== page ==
Yet the American achievement seems on shaky ground. The cultural topography has split apart, and the cultural consensus on former bedrock “givens” such as marriage has crumbled. “Truth” has given way to “my truth” or “your truth,” and “fact” to “narrative.” The “melting pot” has been replaced by a warring tribalism between interest groups vying for power. On such a seismically shifting landscape, can a shared civilization, a glittering “city of man,” still stand?
As Yeats wrote a century ago, in the wake of another world collapsing:
Turning and turning in the widening gyre
The falcon cannot hear the falconer;
Things fall apart; the centre cannot hold;
Mere anarchy is loosed upon the world,
The blood-dimmed tide is loosed, and everywhere
The ceremony of innocence is drowned;
The best lack all conviction, while the worst
Are full of passionate intensity.
In our own moment of cultural, even civilizational, collapse, where can Christians go to avoid despair? The same place God’s people have always gone—the City of God. The kingdoms of this world may totter, but as Martin Luther said, Christ’s kingdom is forever. And as the Psalmist wrote during another time of national crisis:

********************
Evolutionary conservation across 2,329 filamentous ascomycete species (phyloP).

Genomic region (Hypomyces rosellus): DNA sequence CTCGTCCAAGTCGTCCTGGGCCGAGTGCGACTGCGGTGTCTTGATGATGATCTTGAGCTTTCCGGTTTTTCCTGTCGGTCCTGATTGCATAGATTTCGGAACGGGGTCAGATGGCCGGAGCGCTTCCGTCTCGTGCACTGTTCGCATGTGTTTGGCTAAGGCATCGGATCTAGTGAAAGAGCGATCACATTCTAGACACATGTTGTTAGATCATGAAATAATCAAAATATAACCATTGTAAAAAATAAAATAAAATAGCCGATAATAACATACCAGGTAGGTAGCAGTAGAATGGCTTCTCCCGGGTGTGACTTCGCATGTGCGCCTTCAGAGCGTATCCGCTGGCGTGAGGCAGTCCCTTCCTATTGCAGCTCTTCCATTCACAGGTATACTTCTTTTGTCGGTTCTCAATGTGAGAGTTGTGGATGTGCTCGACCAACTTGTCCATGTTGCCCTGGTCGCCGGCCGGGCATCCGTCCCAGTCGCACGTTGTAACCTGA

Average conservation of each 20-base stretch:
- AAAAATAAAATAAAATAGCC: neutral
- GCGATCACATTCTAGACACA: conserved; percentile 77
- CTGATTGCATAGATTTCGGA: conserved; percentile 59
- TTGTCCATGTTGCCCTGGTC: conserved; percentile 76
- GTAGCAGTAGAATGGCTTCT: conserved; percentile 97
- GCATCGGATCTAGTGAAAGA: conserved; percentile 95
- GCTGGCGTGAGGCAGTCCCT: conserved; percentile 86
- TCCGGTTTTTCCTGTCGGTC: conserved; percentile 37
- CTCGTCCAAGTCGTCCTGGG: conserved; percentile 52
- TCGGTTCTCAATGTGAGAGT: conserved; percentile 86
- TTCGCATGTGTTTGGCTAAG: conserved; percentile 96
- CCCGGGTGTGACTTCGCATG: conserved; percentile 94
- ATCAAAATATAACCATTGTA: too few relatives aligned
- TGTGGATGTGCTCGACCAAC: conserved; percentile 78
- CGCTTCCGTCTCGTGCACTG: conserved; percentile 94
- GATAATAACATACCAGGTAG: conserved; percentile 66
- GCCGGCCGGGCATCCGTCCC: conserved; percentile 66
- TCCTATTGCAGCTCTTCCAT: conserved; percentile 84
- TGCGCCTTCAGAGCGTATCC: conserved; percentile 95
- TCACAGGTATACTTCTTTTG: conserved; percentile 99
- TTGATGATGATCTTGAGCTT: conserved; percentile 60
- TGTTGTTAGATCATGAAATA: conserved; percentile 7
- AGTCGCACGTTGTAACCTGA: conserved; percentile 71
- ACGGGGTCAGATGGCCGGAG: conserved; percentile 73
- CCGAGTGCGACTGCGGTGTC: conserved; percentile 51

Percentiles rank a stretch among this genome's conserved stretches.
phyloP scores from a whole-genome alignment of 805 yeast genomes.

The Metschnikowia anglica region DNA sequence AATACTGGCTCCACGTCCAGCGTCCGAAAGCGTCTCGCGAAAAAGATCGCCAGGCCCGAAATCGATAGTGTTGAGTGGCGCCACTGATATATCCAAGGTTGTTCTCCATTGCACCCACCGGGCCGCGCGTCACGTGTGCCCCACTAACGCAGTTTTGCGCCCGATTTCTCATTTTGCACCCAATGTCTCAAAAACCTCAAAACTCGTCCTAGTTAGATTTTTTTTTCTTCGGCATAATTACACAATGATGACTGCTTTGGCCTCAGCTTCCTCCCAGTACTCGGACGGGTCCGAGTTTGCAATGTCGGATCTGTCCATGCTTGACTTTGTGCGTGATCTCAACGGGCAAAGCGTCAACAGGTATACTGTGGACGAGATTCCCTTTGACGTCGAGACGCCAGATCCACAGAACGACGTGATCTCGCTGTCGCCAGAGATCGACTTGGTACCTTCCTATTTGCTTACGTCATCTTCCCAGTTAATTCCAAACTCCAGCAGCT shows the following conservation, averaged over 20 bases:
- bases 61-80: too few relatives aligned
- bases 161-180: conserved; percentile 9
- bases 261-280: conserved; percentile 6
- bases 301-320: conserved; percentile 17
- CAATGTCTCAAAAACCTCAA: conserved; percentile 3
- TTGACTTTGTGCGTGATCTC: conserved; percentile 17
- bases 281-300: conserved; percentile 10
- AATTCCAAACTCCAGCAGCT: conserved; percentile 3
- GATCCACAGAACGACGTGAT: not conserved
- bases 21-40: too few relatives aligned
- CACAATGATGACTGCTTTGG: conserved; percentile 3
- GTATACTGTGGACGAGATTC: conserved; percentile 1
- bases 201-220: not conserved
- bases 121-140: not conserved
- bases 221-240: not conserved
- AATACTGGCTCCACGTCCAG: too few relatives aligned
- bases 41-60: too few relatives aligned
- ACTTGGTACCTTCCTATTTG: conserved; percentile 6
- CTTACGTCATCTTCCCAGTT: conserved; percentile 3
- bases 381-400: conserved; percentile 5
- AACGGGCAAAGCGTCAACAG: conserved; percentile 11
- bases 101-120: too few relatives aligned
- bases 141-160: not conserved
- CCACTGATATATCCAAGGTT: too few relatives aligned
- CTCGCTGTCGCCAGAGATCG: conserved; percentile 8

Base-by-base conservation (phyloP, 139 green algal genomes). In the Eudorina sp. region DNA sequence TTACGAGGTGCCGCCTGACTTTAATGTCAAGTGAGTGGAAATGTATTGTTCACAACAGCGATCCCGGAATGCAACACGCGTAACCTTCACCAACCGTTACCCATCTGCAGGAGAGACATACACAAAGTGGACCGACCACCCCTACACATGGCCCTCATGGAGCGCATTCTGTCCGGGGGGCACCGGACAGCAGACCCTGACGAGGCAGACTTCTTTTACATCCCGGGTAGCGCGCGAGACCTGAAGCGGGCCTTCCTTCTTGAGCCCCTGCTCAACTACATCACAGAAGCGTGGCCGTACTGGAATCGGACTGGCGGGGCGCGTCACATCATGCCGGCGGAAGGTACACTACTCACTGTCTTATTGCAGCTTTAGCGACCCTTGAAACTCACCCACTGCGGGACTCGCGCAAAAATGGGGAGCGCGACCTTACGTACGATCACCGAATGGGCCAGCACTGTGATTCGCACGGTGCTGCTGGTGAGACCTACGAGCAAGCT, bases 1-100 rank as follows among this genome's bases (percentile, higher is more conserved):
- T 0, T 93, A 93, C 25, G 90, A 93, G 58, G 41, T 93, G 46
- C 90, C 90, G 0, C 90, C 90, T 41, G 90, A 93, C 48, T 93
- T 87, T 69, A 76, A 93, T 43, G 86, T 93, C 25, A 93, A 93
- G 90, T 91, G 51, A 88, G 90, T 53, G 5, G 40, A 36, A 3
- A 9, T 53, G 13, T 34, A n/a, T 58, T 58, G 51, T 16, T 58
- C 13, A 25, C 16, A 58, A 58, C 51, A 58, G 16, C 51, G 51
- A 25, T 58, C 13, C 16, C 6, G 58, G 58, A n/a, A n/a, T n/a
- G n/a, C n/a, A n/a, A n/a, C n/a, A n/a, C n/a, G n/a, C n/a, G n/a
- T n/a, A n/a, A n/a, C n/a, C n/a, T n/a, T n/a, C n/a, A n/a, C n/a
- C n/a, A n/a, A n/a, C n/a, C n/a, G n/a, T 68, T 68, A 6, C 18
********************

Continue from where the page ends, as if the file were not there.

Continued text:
God is our refuge and strength,
a very present help in trouble.
Therefore we will not fear though the earth gives way,
though the mountains be moved into the heart of the sea,
though its waters roar and foam,
though the mountains tremble at its swelling.
There is a river whose streams make glad the city of God,
the holy habitation of the Most High.
God is in the midst of her; she shall not be moved;
God will help her when morning dawns.
The nations rage, the kingdoms totter;
he utters his voice, the earth melts.
The Lord of hosts is with us;
the God of Jacob is our fortress.
Come, behold the works of the Lord,
how he has brought desolations on the earth.
He makes wars cease to the end of the earth;
he breaks the bow and shatters the spear;
he burns the chariots with fire.
“Be still, and know that I am God.
I will be exalted among the nations,
I will be exalted in the earth!”
The Lord of hosts is with us;
the God of Jacob is our fortress.
So, by all means, as the Lord’s salt and light, let us prayerfully do what we can to preserve what is good in our nation and in our churches in this unsettling post-Christian moment. For some, this may mean a more active engagement in the culture-making institutions of this world. For others, it might mean a strategic withdrawal in order to build creative, communal solutions to the present crisis.
For all of us, however, it must mean a commitment to hope, knowing that God is working out His perfect plan, and building His City, amid the upheavals of life.
Stan Guthrie, a licensed minister, is an editor at large for the Colson Center for Christian Worldview. Stan is the author of God’s Story in 66 Verses.
A Mighty Fortress is Our God
Augustine of Hippo
City of God
City on a Hill
The Second Coming
W. B. Yeats